Tag Archives: City of Riverside

Riverside Firefighter Gives His Shoes To Barefoot Homeless Man

(This article contains excerpts from the article written by Katie Kindelan and published in Yahoo/ABC News on January 19, 2016.)

Photo Credit: ABC News
Photo Credit: City of Riverside Fire Department/Facebook

A California firefighter and his captain are being praised for pulling their fire truck over to give a pair of shoes to a homeless man walking barefoot on a highway.

The firefighters, from Riverside, California, were driving back to the fire station last week from a physical fitness test when they saw an elderly homeless man walking on the side of the freeway, Bruce Vanderhorst, the battalion’s Chief Public Information Officer, told ABC News.

The firefighters turned their fire truck around to help the man and then noticed he was barefoot.

One of the firefighters aboard the engine, David Gilstrap, donated his own pair of sneakers to the homeless man, while the engine’s captain, Rob Gabler, walked over and helped the homeless man put on his shoes.

The moment was captured on camera and shared on the fire department’s Facebook page last Thursday.

Vanderhorst told ABC News the firefighters also offered the homeless man water and access to the city’s homeless services.

“Services are always offered and we tell them, ‘We can get help to you,’” he said. “We’re very proud of the work we do building our community relations and we’re here to help in any way we can whenever those opportunities present themselves.”

Riversiders commitment to making one-other’s life a little better is a great example of Riverside acting as a unified city. The actions of this Riverside firefighter demonstrates that Riverside is a caring community that has compassion for all of its inhabitants, and engages with one another for a better life for all.

To read the full article, click here.

Riverside Ranked Number 1 For Total Housing Sold In November

(This blog contains data from the IVAR Housing Data Report – November 2015 and excerpts from the article written by Fielding Buck and published in the Press Enterprise on December 16, 2015.)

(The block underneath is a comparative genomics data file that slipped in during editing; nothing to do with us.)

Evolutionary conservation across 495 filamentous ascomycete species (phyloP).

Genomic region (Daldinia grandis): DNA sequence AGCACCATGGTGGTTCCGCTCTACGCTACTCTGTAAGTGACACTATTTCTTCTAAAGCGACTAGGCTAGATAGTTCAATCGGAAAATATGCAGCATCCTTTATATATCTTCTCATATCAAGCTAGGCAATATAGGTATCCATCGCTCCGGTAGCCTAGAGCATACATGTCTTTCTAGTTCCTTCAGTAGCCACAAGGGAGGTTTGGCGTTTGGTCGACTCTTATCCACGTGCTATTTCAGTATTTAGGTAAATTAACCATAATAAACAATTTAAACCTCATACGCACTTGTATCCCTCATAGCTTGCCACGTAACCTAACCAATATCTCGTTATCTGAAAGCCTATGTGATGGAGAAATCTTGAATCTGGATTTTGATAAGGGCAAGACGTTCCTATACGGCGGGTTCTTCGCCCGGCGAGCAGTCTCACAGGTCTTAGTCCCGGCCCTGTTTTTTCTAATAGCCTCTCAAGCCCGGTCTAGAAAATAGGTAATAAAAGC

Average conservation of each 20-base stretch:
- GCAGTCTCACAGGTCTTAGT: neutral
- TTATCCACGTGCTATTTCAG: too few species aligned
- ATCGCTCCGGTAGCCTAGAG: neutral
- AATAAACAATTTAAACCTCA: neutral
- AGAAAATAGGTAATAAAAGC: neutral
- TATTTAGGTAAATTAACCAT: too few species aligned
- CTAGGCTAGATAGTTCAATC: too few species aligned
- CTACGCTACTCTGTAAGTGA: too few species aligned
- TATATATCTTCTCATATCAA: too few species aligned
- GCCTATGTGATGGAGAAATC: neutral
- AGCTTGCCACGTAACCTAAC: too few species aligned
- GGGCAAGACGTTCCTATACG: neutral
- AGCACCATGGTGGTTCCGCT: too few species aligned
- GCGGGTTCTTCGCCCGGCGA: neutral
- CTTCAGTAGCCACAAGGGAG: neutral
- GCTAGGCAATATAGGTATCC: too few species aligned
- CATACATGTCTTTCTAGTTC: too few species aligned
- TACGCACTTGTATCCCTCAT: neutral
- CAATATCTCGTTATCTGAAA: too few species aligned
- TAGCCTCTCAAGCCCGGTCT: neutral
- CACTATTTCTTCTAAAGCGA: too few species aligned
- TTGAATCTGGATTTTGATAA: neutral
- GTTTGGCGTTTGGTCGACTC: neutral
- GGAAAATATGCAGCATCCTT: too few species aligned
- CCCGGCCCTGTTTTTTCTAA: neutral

Downtown Night Shot

The city of Riverside ranked #1 for total units sold in Inland Southern California for the month of November. With a total of 242 units sold at a value of $85.5 Million.

In Riverside County, 2,797 homes sold, a 5.5 percent increase year over year, and the median home price rose from $305,000 to $318,500, a 4.4 percent increase year over year.

In San Bernardino County, 2,005 homes sold in November, 2.3 percent rise in sales year over year. But the median sale price was up 9.3 percent year over year, from $254,000 to $277,500.

Inland Southern California continues to see a spillover as potential homebuyers from coastal areas seek more affordable housing here than they can get there. Affordability and amenities continue to make Riverside a location of choice for people seeking the California lifestyle at an affordable price. An unmatched landscape, year-round outdoor activities, ample recreational options and attention to healthy living make Riverside one of the most inspiring, livable, healthy and adventurous cities to live in or visit.

To view the IVAOR report, click here.

To read the full article, click here.

RPU Uses Lithium Battery Technology In Power Plant Work Carts

(This article contains excerpts from the article published in the inlandempire.us on December 8, 2015.) TWO

Out at Riverside Public Utilities’ (RPU) Riverside Energy Resource Center (RERC) state-of-the-art is the norm.